Heart disease: Foods that ‘should carry a warning’ for salt content – expert

Heart disease: Doctor explains how to reduce risk in 2021

We use your sign-up to provide content in ways you’ve consented to and to improve our understanding of you. This may include adverts from us and 3rd parties based on our understanding. You can unsubscribe at any time. More info

Food with high salt content should be avoided for this very reason. In the human body, having a correct salt (sodium) concentration in the bloodstream is crucial for health. Expert Dr Deborah Lee, from the Dr Fox Online Pharmacy, said salt should be regarded as a “hidden killer”.

She explained: “If you take in too much salt, the sodium content of the blood increases.

“The kidney detects this and reabsorbs more water to try and dilute the increased sodium concentration.

“It does this via the stimulation of an enzyme system called the renin-aldosterone-angiotensin system (RAS).

“As a result, there is an increase in your blood volume, which puts your blood pressure up, as the heart is having to work harder to pump an increased fluid volume around the body.”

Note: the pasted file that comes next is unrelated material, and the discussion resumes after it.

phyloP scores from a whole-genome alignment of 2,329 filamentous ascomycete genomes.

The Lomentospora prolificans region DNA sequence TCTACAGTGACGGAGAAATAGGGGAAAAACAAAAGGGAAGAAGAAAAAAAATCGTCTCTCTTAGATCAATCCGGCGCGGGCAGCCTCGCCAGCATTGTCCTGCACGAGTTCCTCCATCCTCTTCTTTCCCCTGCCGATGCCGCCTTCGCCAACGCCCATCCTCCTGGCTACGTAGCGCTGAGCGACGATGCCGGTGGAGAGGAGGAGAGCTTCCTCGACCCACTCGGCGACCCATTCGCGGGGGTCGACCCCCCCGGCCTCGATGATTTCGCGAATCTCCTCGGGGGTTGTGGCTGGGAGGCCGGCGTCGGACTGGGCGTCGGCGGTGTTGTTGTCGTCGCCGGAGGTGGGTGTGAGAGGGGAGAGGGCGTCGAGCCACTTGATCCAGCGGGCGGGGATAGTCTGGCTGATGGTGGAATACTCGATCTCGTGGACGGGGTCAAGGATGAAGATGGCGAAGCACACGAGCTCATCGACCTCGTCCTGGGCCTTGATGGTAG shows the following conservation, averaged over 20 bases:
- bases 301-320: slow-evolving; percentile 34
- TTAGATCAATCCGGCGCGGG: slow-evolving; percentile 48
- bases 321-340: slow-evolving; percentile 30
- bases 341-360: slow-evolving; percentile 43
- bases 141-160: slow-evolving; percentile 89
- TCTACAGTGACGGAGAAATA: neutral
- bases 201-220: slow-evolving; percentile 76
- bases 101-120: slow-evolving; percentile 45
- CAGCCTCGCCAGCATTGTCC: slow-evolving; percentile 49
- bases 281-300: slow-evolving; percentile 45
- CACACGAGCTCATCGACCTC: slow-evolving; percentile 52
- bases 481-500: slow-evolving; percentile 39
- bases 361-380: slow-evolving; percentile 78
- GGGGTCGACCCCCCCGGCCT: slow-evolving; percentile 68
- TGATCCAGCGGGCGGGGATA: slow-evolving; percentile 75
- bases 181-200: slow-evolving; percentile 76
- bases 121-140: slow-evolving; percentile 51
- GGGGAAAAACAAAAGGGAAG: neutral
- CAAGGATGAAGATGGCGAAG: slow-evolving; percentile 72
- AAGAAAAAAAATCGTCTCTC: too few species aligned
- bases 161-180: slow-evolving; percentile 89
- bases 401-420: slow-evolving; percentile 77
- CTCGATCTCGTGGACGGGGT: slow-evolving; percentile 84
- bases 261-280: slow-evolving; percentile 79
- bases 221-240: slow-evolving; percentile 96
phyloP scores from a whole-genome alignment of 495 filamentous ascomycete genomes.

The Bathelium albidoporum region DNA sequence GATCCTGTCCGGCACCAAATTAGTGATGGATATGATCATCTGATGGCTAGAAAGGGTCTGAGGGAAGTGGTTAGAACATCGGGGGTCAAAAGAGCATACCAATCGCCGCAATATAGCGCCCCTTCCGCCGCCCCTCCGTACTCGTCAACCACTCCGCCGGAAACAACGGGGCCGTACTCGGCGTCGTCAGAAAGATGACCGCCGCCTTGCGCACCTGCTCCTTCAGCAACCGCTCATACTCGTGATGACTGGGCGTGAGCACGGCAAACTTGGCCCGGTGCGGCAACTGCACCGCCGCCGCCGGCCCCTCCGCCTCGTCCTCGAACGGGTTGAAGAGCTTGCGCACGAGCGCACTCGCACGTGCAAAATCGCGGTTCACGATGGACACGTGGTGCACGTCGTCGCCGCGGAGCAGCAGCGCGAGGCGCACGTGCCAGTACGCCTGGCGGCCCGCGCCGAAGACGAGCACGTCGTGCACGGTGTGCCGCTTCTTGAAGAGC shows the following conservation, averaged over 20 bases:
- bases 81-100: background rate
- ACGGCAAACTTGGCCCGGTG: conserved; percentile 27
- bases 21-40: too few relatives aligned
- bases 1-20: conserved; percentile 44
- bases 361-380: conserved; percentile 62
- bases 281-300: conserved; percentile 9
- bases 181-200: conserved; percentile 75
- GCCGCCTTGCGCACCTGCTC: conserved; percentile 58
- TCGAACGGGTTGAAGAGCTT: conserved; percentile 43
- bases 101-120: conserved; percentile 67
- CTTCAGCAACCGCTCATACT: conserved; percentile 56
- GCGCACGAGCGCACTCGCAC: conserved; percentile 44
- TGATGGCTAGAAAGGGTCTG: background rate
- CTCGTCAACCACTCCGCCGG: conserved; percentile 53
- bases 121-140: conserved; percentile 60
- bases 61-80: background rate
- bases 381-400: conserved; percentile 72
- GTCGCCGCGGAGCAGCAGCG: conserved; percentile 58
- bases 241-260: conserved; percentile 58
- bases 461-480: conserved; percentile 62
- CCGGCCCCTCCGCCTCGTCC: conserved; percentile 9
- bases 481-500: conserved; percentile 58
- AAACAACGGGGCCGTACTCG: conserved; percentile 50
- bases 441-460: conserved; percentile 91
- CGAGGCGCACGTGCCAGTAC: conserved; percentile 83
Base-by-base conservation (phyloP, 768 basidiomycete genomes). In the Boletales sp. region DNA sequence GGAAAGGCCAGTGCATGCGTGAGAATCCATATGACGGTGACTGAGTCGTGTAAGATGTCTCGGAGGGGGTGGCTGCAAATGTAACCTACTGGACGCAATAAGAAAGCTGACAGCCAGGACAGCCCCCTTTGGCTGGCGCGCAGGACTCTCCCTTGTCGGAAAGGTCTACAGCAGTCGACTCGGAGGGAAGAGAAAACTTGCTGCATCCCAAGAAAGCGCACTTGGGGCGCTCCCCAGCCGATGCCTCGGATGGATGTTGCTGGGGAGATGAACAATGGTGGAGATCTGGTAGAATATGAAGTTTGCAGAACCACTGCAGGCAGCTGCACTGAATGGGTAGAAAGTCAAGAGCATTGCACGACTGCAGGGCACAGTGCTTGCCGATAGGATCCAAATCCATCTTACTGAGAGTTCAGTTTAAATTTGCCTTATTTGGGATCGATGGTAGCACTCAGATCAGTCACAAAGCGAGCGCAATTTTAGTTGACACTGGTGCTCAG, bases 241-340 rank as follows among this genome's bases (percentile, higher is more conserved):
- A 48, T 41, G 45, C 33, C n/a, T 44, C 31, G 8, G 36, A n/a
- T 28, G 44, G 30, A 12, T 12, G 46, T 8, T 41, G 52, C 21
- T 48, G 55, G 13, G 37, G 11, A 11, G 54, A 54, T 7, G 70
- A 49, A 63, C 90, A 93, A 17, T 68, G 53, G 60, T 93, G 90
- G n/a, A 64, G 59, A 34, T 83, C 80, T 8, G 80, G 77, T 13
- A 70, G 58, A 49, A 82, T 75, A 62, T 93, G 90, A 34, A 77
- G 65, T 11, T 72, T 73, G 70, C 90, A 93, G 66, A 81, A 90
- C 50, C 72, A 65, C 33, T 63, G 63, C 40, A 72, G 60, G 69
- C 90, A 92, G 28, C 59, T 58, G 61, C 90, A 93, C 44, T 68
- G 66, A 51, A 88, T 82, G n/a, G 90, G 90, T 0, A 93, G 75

Over time this puts the heart under strain, which can cause heart failure and can damage the kidneys, causing the kidneys to work less efficiently.

And if you persistently ingest too much salt, this leads to chronic hypertension (high blood pressure) and renal failure.

There aren’t usually symptoms of high blood pressure.

But the most common signs of heart disease are chest pain (angina) and breathlessness.

One popular component of dinners in the UK could be particularly unhealthy, Dr Lee advised.

“Some stock cubes contain 50 percent salt,” she said.

“87 to 99 percent of shop-bought gravy should have a red health alert warning!”

She added: “If everyone in the UK cut their salt intake by one gram per day, this would prevent 6,000 deaths due to strokes and heart attacks every year.

“Most people consume between nine to 12 grams of salt per day – more than twice the recommended amount of five grams per day. Five grams of salt is just under one teaspoon of salt.”

Other “hidden killer” foods according to Dr Lee are:

Tomato ketchup – One tablespoon of tomato ketchup contains 10 percent of your recommended daily sodium allowance.

Bread – One in four loaves of bread contain the same amount of salt as a packet of crisps.

Freshly baked bread does not have to have proper food labelling, and high street bakeries tend to have bread with the highest salt content.

Ready meals – Although the amount of salt in ready meals has gone down in recent years, in a recent survey, seven percent of ready meals still contained over three grams of salt per serving, which is over half the total daily recommended intake of salt.

Sausage rolls – One large sausage roll contains as much salt as four packets of crisps.

Source: Read Full Article